Making trophy cases: Here's who will win the Calder, Norris, Vezina, Calder and Jack Adams

Connor McDavid, left, leads the league in points, while Sidney Crosby is tops in goals. Who will be named MVP? Perry Nelson-USA TODAY Sports

Hockey writers, broadcasters and GMs will cast their votes in the coming days for each of the league's major end-of-season awards. Here are my finalists and how I think things might shake out when the hardware is handed out in late June in Las Vegas.

Hart Trophy

Winner: Connor McDavid, Edmonton Oilers
Finalists: Sidney Crosby, Pittsburgh Penguins; Erik Karlsson, Ottawa Senators

The smoke has cleared a little on what was once a rather crowded field at the top of the Hart Trophy race. It could get more crowded if Nikita Kucherov leads the Tampa Bay Lightning to a playoff berth, but that looks highly unlikely.

That brings us back to the Oilers captain, who is about to win his first NHL scoring title at the tender age of 20. McDavid has been as consistent as the day is long, and he didn't just get his hard-luck team to the postseason for the first time since 2006. He also has Edmonton challenging for home-ice advantage while leading the league with 1.20 points per game.

Crosby is going to win the Rocket Richard Trophy, awarded to the leading goal scorer, and boasted a 1.18 points per game pace while steadying a Penguins team beset by a host of injuries. I included Karlsson over other worthy finalists Brad Marchand, Sergei Bobrovsky and Brent Burns because of how much the Swede's game has evolved this season (more on that below).

Norris Trophy

Winner: Erik Karlsson, Ottawa Senators
Finalists: Brent Burns, San Jose Sharks; Duncan Keith, Chicago Blackhawks

I didn't have Karlsson at the top of my ballot the first two times he won this award, which is given to the league's best defenseman. But it's hard to ignore his role in guiding the Senators to what would be a wholly unexpected playoff berth this spring. If the criticism of Karlsson has been that he's a one-dimensional figure, the fact that he leads the NHL in blocked shots this season should dramatically change the perception of the slick-skating defender.

Burns looked like he was going to run away with this trophy -- and perhaps be a serious Hart Trophy contender -- earlier this season, but the last few months haven't been as kind to Burns or the Sharks. As for Keith, he has quietly put together one of his best seasons and reminded us why he's a two-time Norris Trophy winner and a former playoff MVP.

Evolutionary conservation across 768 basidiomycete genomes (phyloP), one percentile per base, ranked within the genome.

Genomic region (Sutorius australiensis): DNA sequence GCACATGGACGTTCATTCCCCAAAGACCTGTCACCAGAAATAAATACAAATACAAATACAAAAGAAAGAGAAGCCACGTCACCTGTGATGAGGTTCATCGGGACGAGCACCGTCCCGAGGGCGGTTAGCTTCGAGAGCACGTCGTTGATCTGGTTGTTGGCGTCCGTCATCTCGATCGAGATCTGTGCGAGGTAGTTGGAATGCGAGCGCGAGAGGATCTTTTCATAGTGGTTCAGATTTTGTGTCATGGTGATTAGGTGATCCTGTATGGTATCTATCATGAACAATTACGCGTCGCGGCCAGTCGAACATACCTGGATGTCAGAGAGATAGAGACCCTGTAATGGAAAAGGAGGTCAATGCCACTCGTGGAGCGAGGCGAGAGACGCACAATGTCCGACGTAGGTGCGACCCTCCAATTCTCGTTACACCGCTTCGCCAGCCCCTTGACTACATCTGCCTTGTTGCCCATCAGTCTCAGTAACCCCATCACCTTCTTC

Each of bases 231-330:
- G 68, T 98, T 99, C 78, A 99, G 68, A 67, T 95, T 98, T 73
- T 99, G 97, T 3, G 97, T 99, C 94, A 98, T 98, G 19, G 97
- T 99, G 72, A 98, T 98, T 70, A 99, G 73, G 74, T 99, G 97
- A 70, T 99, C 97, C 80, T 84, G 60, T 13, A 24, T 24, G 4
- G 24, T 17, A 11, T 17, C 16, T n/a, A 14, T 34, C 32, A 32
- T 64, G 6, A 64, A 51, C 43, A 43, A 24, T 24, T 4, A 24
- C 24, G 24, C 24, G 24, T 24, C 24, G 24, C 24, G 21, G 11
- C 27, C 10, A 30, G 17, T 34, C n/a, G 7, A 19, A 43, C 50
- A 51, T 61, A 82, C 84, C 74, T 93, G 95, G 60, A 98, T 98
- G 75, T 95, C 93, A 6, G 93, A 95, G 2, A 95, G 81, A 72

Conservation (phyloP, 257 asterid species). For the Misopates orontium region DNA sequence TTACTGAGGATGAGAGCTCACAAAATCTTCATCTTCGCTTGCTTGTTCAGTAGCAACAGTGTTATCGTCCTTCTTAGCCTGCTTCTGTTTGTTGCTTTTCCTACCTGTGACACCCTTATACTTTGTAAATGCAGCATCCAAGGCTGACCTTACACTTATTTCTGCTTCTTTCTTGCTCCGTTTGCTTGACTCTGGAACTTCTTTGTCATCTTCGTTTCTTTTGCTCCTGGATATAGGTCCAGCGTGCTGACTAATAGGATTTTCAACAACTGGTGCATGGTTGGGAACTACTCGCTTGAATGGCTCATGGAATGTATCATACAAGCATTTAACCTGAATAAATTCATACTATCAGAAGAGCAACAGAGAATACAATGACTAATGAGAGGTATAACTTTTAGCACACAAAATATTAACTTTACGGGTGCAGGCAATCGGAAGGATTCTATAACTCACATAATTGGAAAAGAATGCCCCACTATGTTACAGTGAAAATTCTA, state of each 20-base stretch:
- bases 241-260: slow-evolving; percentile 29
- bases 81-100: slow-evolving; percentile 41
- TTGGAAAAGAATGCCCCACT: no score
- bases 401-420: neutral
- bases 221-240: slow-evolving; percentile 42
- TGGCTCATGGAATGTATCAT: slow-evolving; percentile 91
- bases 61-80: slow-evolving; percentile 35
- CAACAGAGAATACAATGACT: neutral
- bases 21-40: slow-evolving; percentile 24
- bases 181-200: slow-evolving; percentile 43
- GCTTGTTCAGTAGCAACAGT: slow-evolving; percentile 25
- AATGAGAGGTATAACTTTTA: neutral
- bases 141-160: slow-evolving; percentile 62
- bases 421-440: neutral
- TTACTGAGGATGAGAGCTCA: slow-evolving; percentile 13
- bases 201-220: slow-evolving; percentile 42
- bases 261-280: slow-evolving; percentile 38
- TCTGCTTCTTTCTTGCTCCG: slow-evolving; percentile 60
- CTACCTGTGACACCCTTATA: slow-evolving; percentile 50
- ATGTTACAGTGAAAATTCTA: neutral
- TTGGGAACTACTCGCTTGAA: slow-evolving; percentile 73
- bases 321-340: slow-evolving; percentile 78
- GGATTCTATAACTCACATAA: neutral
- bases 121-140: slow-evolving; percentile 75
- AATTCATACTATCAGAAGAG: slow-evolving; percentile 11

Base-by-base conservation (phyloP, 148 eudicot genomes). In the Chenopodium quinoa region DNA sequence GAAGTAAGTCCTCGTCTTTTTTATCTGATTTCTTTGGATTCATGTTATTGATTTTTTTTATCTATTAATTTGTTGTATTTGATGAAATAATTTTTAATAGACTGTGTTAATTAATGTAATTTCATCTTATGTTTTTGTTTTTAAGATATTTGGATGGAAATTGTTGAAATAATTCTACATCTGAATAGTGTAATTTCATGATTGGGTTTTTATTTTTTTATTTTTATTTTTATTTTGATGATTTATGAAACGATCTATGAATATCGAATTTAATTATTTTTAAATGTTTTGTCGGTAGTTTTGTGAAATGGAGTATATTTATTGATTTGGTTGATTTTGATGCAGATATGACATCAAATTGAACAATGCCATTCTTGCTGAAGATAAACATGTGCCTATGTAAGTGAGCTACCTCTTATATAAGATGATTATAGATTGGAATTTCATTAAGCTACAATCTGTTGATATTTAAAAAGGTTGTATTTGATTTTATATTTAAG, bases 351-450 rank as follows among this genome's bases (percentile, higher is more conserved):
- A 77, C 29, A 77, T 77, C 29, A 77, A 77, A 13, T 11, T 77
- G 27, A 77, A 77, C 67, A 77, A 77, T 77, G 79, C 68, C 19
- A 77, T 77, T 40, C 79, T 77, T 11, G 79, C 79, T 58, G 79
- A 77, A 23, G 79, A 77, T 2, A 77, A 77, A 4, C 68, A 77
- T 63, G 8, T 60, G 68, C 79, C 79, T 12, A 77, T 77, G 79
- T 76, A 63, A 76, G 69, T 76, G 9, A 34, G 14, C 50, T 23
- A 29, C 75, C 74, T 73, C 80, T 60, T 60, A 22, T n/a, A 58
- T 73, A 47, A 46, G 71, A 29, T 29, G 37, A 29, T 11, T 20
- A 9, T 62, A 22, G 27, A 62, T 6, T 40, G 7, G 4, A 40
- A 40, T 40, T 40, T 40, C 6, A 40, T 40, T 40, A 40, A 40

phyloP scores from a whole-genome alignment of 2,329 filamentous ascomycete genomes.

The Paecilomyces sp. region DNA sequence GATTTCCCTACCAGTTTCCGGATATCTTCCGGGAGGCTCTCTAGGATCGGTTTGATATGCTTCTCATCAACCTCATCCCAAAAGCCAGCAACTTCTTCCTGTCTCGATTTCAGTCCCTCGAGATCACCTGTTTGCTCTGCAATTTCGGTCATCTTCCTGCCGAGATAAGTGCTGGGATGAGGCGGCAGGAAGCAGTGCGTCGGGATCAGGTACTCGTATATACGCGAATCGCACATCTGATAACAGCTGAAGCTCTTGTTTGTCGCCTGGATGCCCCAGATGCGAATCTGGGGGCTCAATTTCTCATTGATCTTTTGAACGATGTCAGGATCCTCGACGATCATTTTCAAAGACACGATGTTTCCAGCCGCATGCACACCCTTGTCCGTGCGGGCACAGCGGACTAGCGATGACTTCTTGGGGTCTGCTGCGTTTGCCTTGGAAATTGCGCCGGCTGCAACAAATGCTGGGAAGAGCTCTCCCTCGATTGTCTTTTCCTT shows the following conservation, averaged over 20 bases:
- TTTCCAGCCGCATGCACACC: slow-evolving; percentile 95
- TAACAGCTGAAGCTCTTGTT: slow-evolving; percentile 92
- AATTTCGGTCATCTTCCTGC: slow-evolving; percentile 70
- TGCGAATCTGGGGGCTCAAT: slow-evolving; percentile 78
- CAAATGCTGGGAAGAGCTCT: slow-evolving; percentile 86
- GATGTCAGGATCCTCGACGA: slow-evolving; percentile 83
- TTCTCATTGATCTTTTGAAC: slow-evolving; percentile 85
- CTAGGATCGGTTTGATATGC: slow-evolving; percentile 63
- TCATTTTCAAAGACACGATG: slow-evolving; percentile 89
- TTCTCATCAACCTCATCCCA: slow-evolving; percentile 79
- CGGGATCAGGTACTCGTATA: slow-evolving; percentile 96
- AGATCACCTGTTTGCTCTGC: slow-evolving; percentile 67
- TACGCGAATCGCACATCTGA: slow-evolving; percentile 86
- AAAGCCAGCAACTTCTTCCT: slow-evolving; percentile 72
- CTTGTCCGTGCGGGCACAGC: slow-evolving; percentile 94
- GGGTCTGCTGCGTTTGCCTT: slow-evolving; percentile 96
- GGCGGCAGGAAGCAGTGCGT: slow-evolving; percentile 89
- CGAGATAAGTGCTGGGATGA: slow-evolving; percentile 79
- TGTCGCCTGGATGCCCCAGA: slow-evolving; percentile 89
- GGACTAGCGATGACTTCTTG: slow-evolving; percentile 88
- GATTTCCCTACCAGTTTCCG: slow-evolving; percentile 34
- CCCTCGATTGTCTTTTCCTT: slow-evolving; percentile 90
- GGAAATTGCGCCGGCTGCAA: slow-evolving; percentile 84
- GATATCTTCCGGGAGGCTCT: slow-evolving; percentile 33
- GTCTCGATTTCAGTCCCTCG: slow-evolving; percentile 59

Vezina Trophy

Winner: Sergei Bobrovsky, Columbus Blue Jackets
Finalists: Carey Price, Montreal Canadiens; Devan Dubnyk, Minnesota Wild

This would be Bobrovsky's second Vezina Trophy, pairing with his first, in 2013. In between, he struggled with injury and consistency -- so the 28-year-old's return to the top of the goaltending heap is even more impressive. Quite simply, no player has been more important to the Blue Jackets' surprise season than Bobrovsky. He deserves the nod ahead of Price, who has been quietly exceptional, especially at even strength, for the Atlantic Division-champion Canadiens. (Price told colleague Pierre LeBrun that even he would give the Vezina to Bobrovsky.)

Dubnyk, meanwhile, is paying the price for late swoons by both him and his team. Although Dubnyk looked, for much of the season, to be the front-runner for the award, the fact his numbers trailed off late should not diminish his accomplishments this season.

Calder Trophy

Winner: Auston Matthews, Toronto Maple Leafs
Finalists: Patrik Laine, Winnipeg Jets; Zach Werenski, Columbus Blue Jackets

This season featured many superlative first-year performances. But in the end, the choice turned out to not as difficult as it would have been a month ago. While Laine and the Jets faded down the stretch, with Winnipeg missing the playoffs yet again, Matthews and the Maple Leafs soared toward an almost-certain postseason berth -- and are even battling for home-ice advantage. Given the fact that Matthews is a center who set the record for most goals by American rookie, not to mention that the roster around him is also painfully young, there isn't really any debate about who is the top rookie.

Laine's 36 goals made him an easy choice for second on my ballot, while in another season, it might have been Werenski getting the hardware. Still, the 19-year-old defenseman -- who has been out of the lineup with an injury -- should be more than satisfied with a rock-solid rookie campaign and a trip to the postseason with the Blue Jackets.

Jack Adams Award

Winner: Mike Babcock, Toronto Maple Leafs
Finalists: John Tortorella, Columbus Blue Jackets; Todd McLellan, Edmonton Oilers

There are always way too many coaches doing yeoman work to fit on a a three-person ballot -- which usually costs guys like Joel Quenneville and Mike Sullivan, who coach teams that are expected to excel. I went back and forth on Babcock versus Tortorella, but the way the Leafs closed out the season in such a strong fashion is a testament to their coaching. In spite of the team's inexperience and the growing pressure in Toronto, this team got better at the most important parts of the game at the most important time of the season.

As for Tortorella, what do you say about Columbus, which has been among the top teams on both sides of the puck for most of the season? You say, "Come to Las Vegas for the awards." I gave the third-place nod to McLellan, whose work with the Oilers will likely be overshadowed by McDavid's outsize presence. But, not unlike the Leafs, this is a very good Oilers team -- not just a team with a really good player. And that's because of the work done by McLellan and his staff.